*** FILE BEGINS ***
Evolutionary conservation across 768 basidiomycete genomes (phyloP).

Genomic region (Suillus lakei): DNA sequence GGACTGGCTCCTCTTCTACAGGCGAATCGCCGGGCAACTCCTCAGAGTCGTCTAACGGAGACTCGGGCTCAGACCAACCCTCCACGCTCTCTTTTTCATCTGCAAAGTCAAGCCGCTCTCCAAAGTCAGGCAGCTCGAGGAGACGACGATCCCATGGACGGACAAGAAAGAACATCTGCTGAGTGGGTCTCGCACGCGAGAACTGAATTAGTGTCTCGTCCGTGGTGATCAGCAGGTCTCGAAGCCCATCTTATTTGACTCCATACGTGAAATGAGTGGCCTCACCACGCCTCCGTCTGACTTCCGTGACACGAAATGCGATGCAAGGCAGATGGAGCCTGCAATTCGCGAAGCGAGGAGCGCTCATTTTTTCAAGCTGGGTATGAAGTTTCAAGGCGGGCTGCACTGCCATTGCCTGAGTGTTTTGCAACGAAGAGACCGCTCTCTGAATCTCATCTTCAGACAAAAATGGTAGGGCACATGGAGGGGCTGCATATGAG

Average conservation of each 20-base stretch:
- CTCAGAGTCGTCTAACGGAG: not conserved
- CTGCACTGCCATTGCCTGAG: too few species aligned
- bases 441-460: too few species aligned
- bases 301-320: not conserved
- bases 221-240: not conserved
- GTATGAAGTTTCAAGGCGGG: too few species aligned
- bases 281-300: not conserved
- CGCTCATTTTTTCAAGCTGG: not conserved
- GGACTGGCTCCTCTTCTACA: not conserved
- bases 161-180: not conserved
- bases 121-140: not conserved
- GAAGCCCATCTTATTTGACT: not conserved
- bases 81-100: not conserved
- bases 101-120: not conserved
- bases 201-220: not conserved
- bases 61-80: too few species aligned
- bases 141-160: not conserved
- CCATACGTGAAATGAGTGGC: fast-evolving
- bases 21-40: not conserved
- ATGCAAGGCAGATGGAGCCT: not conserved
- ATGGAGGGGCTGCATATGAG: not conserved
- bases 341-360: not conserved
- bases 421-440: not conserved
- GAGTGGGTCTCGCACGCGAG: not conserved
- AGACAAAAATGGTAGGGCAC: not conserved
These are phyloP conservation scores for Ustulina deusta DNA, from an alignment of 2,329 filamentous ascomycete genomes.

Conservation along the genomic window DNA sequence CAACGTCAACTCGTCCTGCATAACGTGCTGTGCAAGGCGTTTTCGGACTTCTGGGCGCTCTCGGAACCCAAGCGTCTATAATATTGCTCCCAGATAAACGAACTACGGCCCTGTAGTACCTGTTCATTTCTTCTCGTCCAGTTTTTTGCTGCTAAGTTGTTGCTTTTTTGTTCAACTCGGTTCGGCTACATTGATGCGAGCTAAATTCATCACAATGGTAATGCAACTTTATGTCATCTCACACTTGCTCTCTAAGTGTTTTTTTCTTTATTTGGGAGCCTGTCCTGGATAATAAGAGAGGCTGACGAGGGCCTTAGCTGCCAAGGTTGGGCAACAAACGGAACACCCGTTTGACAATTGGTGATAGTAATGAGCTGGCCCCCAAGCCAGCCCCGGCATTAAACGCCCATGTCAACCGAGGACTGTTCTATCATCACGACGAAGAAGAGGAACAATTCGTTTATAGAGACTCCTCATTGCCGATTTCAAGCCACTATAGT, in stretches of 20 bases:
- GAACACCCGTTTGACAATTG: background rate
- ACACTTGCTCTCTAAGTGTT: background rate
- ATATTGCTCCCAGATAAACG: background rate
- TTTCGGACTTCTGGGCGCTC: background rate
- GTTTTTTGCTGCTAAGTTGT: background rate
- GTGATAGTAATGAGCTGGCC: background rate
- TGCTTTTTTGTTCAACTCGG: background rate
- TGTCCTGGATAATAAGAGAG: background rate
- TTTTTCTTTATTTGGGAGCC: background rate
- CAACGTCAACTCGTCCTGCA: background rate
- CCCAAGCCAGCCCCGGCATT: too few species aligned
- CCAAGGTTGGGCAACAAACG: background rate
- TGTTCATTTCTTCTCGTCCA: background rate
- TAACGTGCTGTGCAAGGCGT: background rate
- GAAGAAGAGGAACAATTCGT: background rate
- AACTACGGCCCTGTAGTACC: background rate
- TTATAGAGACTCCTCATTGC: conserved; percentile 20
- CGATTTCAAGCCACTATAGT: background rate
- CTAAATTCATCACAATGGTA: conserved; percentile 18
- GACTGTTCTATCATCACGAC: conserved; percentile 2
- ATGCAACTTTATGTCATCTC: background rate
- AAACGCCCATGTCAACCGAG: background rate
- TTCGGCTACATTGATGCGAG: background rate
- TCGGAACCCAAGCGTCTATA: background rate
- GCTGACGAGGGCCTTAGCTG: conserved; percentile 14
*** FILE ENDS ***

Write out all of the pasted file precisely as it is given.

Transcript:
Evolutionary conservation across 768 basidiomycete genomes (phyloP).

Genomic region (Suillus lakei): DNA sequence GGACTGGCTCCTCTTCTACAGGCGAATCGCCGGGCAACTCCTCAGAGTCGTCTAACGGAGACTCGGGCTCAGACCAACCCTCCACGCTCTCTTTTTCATCTGCAAAGTCAAGCCGCTCTCCAAAGTCAGGCAGCTCGAGGAGACGACGATCCCATGGACGGACAAGAAAGAACATCTGCTGAGTGGGTCTCGCACGCGAGAACTGAATTAGTGTCTCGTCCGTGGTGATCAGCAGGTCTCGAAGCCCATCTTATTTGACTCCATACGTGAAATGAGTGGCCTCACCACGCCTCCGTCTGACTTCCGTGACACGAAATGCGATGCAAGGCAGATGGAGCCTGCAATTCGCGAAGCGAGGAGCGCTCATTTTTTCAAGCTGGGTATGAAGTTTCAAGGCGGGCTGCACTGCCATTGCCTGAGTGTTTTGCAACGAAGAGACCGCTCTCTGAATCTCATCTTCAGACAAAAATGGTAGGGCACATGGAGGGGCTGCATATGAG

Average conservation of each 20-base stretch:
- CTCAGAGTCGTCTAACGGAG: not conserved
- CTGCACTGCCATTGCCTGAG: too few species aligned
- bases 441-460: too few species aligned
- bases 301-320: not conserved
- bases 221-240: not conserved
- GTATGAAGTTTCAAGGCGGG: too few species aligned
- bases 281-300: not conserved
- CGCTCATTTTTTCAAGCTGG: not conserved
- GGACTGGCTCCTCTTCTACA: not conserved
- bases 161-180: not conserved
- bases 121-140: not conserved
- GAAGCCCATCTTATTTGACT: not conserved
- bases 81-100: not conserved
- bases 101-120: not conserved
- bases 201-220: not conserved
- bases 61-80: too few species aligned
- bases 141-160: not conserved
- CCATACGTGAAATGAGTGGC: fast-evolving
- bases 21-40: not conserved
- ATGCAAGGCAGATGGAGCCT: not conserved
- ATGGAGGGGCTGCATATGAG: not conserved
- bases 341-360: not conserved
- bases 421-440: not conserved
- GAGTGGGTCTCGCACGCGAG: not conserved
- AGACAAAAATGGTAGGGCAC: not conserved
These are phyloP conservation scores for Ustulina deusta DNA, from an alignment of 2,329 filamentous ascomycete genomes.

Conservation along the genomic window DNA sequence CAACGTCAACTCGTCCTGCATAACGTGCTGTGCAAGGCGTTTTCGGACTTCTGGGCGCTCTCGGAACCCAAGCGTCTATAATATTGCTCCCAGATAAACGAACTACGGCCCTGTAGTACCTGTTCATTTCTTCTCGTCCAGTTTTTTGCTGCTAAGTTGTTGCTTTTTTGTTCAACTCGGTTCGGCTACATTGATGCGAGCTAAATTCATCACAATGGTAATGCAACTTTATGTCATCTCACACTTGCTCTCTAAGTGTTTTTTTCTTTATTTGGGAGCCTGTCCTGGATAATAAGAGAGGCTGACGAGGGCCTTAGCTGCCAAGGTTGGGCAACAAACGGAACACCCGTTTGACAATTGGTGATAGTAATGAGCTGGCCCCCAAGCCAGCCCCGGCATTAAACGCCCATGTCAACCGAGGACTGTTCTATCATCACGACGAAGAAGAGGAACAATTCGTTTATAGAGACTCCTCATTGCCGATTTCAAGCCACTATAGT, in stretches of 20 bases:
- GAACACCCGTTTGACAATTG: background rate
- ACACTTGCTCTCTAAGTGTT: background rate
- ATATTGCTCCCAGATAAACG: background rate
- TTTCGGACTTCTGGGCGCTC: background rate
- GTTTTTTGCTGCTAAGTTGT: background rate
- GTGATAGTAATGAGCTGGCC: background rate
- TGCTTTTTTGTTCAACTCGG: background rate
- TGTCCTGGATAATAAGAGAG: background rate
- TTTTTCTTTATTTGGGAGCC: background rate
- CAACGTCAACTCGTCCTGCA: background rate
- CCCAAGCCAGCCCCGGCATT: too few species aligned
- CCAAGGTTGGGCAACAAACG: background rate
- TGTTCATTTCTTCTCGTCCA: background rate
- TAACGTGCTGTGCAAGGCGT: background rate
- GAAGAAGAGGAACAATTCGT: background rate
- AACTACGGCCCTGTAGTACC: background rate
- TTATAGAGACTCCTCATTGC: conserved; percentile 20
- CGATTTCAAGCCACTATAGT: background rate
- CTAAATTCATCACAATGGTA: conserved; percentile 18
- GACTGTTCTATCATCACGAC: conserved; percentile 2
- ATGCAACTTTATGTCATCTC: background rate
- AAACGCCCATGTCAACCGAG: background rate
- TTCGGCTACATTGATGCGAG: background rate
- TCGGAACCCAAGCGTCTATA: background rate
- GCTGACGAGGGCCTTAGCTG: conserved; percentile 14